They should avoid visiting the setting if they live with someone who has been diagnosed with COVID-19 following the stay at home guidance for people with respiratory symptoms.
If an outbreak has been declared by the local HPT, use the guidance on visiting during an outbreak (named person initiative).
Infection prevention and control
The visitor must adhere to IPC measures and only enter the service user's private room.
Avoid other areas of the setting and minimise time spent passing through corridors as much as possible.
Visiting during an outbreak (named person initiative)
Named person initiative
During a COVID-19 outbreak, when routine visiting is temporarily suspended, the named person initiative is to be used for visiting. This person centred approach can also be considered for visiting arrangements during outbreaks of any organism to support the health and wellbeing of residents as much as possible as long as this does not interfere with effective outbreak management.
The named person initiative does not apply to prisons.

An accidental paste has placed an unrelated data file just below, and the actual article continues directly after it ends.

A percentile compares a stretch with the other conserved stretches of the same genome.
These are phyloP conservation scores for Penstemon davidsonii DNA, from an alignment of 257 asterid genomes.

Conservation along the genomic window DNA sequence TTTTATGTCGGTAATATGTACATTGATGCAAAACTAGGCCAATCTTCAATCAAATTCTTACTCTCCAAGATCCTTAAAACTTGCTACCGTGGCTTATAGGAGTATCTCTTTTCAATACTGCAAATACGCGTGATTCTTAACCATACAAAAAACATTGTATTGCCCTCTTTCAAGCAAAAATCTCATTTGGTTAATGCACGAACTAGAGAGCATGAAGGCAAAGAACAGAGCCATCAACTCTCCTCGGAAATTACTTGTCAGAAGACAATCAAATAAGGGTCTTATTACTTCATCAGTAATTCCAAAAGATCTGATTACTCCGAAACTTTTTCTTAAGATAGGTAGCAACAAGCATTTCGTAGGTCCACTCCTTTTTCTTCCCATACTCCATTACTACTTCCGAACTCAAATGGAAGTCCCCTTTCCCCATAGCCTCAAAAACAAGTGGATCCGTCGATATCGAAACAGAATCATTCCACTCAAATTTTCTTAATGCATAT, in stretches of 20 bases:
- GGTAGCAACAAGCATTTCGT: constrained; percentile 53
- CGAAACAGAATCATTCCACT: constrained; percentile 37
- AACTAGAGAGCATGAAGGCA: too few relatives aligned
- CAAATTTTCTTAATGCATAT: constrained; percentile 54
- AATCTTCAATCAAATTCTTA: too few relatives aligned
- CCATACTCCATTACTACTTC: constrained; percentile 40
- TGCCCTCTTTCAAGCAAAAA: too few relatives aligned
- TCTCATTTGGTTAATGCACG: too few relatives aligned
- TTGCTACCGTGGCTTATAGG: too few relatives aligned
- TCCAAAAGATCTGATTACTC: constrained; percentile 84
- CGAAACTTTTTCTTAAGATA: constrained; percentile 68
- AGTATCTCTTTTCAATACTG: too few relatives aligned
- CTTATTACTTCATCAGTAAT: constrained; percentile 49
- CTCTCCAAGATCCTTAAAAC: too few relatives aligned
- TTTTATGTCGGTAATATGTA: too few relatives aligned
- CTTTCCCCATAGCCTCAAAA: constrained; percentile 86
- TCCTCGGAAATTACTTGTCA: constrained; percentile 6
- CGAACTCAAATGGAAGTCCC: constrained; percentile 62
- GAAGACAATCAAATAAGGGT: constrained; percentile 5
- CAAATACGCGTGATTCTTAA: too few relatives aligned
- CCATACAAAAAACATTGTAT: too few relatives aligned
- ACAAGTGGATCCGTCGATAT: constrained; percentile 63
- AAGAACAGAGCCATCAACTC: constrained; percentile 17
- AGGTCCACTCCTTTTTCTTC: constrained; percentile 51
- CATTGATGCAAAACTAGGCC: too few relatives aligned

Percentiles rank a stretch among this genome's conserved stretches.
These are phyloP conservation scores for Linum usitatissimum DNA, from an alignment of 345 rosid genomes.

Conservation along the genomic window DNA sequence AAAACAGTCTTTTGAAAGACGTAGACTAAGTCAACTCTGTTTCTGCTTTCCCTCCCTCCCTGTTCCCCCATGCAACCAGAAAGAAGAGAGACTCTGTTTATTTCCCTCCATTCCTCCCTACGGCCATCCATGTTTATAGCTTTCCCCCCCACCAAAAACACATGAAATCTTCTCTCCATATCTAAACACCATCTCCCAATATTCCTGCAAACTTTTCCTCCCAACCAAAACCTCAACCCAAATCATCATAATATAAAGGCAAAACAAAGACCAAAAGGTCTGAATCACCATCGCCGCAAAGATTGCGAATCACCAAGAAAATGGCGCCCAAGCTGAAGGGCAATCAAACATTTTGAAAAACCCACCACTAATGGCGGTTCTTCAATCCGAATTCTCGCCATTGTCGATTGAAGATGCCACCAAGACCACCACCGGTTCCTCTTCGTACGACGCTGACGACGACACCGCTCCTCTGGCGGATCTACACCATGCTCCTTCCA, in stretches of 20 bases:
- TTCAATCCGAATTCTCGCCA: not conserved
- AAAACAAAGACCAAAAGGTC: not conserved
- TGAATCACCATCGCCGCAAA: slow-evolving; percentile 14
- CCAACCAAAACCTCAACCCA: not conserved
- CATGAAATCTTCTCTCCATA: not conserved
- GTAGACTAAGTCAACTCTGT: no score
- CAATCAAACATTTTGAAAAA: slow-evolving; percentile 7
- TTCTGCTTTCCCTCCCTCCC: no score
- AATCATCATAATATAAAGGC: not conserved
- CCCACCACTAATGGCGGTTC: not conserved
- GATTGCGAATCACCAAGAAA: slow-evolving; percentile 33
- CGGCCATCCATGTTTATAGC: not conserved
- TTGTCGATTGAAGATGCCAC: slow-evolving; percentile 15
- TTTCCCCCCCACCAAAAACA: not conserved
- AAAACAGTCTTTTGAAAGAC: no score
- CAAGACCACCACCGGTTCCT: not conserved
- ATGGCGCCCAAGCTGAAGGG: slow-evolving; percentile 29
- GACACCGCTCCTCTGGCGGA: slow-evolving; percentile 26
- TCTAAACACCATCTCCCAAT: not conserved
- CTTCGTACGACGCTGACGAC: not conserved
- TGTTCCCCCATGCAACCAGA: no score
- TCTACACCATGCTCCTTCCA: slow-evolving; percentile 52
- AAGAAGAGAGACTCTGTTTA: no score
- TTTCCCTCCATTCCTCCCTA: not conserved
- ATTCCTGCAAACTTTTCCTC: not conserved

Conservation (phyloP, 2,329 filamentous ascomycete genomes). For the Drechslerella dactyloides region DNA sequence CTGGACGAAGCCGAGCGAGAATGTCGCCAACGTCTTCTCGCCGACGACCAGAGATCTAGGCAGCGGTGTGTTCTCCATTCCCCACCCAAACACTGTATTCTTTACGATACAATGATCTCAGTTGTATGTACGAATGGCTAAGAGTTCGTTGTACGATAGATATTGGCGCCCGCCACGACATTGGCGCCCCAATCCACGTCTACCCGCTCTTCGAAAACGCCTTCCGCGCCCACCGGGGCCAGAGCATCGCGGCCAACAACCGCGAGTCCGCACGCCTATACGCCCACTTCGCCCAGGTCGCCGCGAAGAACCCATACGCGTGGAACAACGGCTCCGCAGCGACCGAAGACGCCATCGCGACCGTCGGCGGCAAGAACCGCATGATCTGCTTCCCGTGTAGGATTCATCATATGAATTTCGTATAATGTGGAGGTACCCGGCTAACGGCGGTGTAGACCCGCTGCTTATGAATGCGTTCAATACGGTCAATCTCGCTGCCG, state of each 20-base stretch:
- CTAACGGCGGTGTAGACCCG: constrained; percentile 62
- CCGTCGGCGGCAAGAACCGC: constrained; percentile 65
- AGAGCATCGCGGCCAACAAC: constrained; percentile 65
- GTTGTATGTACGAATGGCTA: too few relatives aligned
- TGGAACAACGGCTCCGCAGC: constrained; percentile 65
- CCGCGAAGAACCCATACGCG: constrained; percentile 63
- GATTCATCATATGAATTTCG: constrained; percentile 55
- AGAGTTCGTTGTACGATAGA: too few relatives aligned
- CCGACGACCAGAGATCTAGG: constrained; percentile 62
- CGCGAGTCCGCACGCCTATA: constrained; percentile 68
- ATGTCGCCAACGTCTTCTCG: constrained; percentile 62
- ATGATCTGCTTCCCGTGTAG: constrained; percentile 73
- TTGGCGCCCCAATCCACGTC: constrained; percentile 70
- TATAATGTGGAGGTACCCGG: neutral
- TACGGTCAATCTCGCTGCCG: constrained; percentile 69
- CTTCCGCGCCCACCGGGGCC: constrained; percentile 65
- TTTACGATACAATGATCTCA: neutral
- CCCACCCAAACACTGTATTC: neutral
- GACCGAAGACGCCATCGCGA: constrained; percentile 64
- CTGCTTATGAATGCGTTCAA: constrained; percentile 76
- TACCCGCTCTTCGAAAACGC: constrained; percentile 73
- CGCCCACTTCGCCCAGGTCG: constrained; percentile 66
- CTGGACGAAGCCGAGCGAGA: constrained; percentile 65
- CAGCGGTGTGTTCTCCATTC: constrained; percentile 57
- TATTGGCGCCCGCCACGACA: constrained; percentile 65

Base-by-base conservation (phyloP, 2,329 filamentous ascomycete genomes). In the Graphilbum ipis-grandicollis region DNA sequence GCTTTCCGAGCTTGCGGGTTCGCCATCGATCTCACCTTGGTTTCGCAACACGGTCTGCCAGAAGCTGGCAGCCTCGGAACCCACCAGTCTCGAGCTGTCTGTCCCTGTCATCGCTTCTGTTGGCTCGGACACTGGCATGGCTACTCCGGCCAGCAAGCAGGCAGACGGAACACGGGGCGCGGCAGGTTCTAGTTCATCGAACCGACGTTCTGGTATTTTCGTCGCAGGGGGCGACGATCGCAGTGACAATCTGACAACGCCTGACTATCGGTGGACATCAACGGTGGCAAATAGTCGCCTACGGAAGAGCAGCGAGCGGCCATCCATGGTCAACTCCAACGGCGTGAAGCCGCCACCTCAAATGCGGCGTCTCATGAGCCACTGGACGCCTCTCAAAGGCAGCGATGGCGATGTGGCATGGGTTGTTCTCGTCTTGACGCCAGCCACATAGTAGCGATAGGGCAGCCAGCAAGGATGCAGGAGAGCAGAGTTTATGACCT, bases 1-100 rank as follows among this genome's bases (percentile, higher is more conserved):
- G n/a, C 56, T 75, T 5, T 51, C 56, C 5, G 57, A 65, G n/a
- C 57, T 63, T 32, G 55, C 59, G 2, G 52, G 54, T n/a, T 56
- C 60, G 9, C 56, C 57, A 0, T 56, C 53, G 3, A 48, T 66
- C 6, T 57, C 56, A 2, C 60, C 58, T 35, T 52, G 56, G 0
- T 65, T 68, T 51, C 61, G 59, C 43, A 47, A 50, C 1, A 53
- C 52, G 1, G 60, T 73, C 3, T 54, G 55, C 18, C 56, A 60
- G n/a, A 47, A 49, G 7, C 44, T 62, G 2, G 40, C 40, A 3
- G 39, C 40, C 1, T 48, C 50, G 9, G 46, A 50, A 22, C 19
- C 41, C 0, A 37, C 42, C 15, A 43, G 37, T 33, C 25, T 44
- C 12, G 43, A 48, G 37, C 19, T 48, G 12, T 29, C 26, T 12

Staff can support service users to choose 'named persons' who may visit them during a COVID-19 outbreak, when this initiative is in place.
Staff will advise on whether the visit can take place in communal areas, or if it must be in the resident’s own room.
Having a named person to visit during a COVID-19 outbreak can avoid service users experiencing prolonged periods of isolation from their loved ones.
It recognises the benefits to service users' health and wellbeing that visiting brings.
Service users have different needs or preferences for visiting. Some service users may wish to not receive any visitors during an outbreak, and this should be respected. The resident's needs and preferences for visiting should be included in their care plans from the outset of admission to the care home.